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11 Lo, he goeth by me, and I see him not: he passeth on also, but I perceive him not.
The earth is beautiful. It bears the marks of wise and good contrivance in every fibre; yet the contriver is nowhere to be found. Job's experience is the experience of all:
'Behold, I go forward, but he is not there; and backward, but I cannot perceive him' 23:8
There is no explanation of the vexing problem but the one furnished by the Bible, and this, as a rule, is rejected by the wise of this world-poetisers and all other sorts.
Man alienated from the architect and builder of "this house with starry dome and gemlike floor," cannot find Him by searching, and cannot "feel at home" where He hides Himself in displeasure.
"From room to room" He will rove in vain, to find the trace of Him, unless he enter the little sanctuary of Judea, with its treasured records. Here he will find the "Host" has left a message, explaining that we are "captives" because of revolt, but that we may become "guests" by reconciliation through faith in His son, who laid down his life for us; and that being thus "justified by faith, we have peace with God through our Lord Jesus Christ," who will be here in due course to resume possession and management of the star-domed house, in which the reconciled children will be wholly at ease and at home for ever in "the presence of His glory with exceeding joy."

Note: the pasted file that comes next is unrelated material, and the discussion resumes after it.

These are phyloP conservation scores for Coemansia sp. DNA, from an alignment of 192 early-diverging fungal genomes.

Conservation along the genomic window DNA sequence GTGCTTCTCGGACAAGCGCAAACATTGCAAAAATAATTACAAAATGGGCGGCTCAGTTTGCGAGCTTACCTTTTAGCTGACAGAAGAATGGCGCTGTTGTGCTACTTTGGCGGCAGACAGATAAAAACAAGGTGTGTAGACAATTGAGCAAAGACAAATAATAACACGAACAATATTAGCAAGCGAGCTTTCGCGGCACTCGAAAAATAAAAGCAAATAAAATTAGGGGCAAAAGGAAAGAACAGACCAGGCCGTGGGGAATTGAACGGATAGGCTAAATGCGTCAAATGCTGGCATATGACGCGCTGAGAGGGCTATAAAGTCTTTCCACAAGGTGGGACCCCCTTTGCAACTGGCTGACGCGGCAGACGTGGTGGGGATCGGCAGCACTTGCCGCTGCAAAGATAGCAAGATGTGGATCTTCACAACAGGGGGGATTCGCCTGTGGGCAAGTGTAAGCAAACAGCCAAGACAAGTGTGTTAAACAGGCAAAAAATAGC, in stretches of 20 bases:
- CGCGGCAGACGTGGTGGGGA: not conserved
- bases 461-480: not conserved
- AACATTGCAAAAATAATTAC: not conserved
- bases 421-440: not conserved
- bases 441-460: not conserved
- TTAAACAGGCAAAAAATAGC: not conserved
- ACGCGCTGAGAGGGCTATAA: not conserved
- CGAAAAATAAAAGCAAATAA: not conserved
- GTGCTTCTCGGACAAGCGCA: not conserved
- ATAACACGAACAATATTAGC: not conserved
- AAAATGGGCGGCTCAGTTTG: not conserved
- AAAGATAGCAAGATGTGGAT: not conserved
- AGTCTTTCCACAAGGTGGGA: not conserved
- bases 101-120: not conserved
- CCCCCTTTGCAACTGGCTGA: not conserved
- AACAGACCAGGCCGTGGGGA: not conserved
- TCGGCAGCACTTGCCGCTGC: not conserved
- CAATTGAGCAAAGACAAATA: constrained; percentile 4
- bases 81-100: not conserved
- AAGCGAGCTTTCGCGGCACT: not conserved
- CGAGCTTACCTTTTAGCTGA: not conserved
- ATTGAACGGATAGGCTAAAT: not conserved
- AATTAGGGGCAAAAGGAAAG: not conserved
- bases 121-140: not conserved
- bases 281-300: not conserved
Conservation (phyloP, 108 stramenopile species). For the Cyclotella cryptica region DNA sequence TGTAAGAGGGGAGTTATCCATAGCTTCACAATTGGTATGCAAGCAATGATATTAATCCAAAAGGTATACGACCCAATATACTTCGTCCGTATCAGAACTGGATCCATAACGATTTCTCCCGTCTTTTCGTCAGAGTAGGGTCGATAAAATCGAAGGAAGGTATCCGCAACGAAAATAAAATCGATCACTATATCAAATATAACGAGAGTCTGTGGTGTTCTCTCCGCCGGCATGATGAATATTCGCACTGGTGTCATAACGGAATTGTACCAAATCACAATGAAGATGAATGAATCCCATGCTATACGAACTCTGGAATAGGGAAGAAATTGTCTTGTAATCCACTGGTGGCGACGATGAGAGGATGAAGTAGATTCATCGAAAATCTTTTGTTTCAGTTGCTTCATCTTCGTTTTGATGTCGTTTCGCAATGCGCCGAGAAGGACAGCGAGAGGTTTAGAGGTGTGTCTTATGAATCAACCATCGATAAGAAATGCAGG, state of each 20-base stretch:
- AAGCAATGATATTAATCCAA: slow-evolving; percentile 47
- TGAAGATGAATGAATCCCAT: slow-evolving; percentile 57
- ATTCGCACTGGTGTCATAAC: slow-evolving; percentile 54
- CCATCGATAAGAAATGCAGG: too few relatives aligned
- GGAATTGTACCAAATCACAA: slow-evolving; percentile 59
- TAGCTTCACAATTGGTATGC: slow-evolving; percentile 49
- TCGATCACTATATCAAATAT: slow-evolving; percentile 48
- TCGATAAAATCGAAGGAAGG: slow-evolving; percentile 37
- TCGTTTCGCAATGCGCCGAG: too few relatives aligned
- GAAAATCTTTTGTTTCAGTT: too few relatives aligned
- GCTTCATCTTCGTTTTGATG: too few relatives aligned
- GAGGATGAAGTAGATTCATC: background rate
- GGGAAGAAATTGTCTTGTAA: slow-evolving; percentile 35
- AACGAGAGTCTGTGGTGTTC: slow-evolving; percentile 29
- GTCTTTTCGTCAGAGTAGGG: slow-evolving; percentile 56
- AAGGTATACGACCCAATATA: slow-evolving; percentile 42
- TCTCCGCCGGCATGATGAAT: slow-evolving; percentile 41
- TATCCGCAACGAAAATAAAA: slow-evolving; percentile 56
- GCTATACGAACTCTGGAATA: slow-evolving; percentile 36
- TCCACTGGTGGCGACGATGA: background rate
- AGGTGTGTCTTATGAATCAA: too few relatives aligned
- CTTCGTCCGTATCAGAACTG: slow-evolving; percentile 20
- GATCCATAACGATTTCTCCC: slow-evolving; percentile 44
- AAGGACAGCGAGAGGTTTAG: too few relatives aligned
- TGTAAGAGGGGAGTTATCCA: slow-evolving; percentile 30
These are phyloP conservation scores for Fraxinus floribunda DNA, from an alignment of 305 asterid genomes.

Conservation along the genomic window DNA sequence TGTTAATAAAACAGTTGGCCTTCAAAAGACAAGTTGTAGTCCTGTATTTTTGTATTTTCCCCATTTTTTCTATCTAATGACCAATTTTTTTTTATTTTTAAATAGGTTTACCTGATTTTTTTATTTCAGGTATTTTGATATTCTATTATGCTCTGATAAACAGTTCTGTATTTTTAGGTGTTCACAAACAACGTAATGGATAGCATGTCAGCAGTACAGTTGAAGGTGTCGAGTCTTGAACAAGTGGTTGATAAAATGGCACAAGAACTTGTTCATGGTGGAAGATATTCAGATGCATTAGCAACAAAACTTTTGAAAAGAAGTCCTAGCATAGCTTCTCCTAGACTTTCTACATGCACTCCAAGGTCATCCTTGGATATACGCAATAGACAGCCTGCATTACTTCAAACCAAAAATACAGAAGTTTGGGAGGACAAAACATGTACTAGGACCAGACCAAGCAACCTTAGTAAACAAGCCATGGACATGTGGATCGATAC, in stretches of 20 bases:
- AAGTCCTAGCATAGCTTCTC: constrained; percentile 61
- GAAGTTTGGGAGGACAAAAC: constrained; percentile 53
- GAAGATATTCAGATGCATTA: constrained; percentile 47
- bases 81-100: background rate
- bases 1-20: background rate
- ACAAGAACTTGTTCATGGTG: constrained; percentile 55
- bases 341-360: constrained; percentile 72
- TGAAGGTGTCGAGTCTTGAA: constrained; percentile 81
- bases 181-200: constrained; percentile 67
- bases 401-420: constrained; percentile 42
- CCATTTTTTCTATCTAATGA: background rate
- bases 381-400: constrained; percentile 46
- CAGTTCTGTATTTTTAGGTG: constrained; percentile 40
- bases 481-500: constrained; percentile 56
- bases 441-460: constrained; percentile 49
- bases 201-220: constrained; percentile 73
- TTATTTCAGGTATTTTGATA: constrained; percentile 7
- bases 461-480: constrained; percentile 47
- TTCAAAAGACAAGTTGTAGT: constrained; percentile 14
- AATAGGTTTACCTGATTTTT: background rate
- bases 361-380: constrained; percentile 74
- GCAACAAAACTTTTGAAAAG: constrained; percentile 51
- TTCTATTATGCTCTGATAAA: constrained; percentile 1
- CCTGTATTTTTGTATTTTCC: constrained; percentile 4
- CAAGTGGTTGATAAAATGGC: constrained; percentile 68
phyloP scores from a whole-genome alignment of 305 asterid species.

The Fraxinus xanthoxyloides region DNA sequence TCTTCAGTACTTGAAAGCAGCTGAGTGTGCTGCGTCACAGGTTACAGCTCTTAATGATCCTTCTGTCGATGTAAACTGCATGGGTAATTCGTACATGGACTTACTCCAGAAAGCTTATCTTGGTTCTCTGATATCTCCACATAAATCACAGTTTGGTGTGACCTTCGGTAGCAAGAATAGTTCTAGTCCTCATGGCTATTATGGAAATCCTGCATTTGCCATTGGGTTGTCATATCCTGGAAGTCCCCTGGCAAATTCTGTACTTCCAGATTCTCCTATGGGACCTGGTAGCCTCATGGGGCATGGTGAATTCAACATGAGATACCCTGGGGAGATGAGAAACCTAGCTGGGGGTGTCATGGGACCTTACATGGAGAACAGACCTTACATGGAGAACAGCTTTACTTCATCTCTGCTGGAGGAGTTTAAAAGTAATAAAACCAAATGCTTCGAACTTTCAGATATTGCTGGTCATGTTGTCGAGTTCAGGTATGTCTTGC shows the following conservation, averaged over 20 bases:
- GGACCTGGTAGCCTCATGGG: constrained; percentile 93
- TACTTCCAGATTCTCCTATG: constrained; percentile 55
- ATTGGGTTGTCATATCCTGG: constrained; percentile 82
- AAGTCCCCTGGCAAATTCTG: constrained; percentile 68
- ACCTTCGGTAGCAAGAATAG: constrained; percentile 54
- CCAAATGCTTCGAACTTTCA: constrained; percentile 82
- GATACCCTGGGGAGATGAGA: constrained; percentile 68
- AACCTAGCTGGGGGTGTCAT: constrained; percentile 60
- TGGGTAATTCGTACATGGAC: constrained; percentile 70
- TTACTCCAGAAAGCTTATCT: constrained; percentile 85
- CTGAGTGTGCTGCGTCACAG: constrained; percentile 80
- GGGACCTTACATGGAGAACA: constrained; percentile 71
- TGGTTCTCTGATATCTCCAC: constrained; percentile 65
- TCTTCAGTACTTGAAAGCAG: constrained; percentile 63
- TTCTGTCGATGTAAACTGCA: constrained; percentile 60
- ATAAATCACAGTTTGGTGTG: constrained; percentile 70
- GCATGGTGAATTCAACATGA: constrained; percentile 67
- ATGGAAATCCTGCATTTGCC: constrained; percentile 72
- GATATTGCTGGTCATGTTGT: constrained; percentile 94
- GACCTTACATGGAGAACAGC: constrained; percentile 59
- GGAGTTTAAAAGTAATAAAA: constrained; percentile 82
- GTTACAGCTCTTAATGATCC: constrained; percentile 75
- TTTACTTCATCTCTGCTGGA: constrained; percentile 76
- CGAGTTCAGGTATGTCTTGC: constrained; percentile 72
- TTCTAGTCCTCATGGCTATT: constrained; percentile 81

The Christadelphian, March 1894. p114-115
12 Behold, he taketh away, who can hinder him? who will say unto him, What doest thou?
...And has the father embraced the Truth yet? Well, no; he is very friendly, but he cannot get over the prejudice against the divinity of the Bible which he has imbibed from various "learned" sources. The God of the Bible is too petty for him. He does not like the "narrow way" and the "few-there-be-that-find-it" doctrine. He wants a God who will be a God and a saviour to everybody.
This is a very kindly desire on his part. He might as well want a "nature" that will do no drowning and starving with draught and famine. There is no such God as he wants any more than there is such a nature as he would like. Yet you cannot persuade him to accept the God there is. It seems probable he will go to the grave gazing after a God that has no existence, rejecting "the only living and true God," because He is not what he, a creature, thinks He ought to be.
This is a kind of intellectual infatuation that it is very difficult for common sense to understand. It is the characteristic of wisdom by every standard to find FACTS AS THEY ARE, and accept them with the utmost docility. The man who dictates to facts is bound to be carried away by their irresistible force at last.
Bro Roberts - Second Voyage to Australia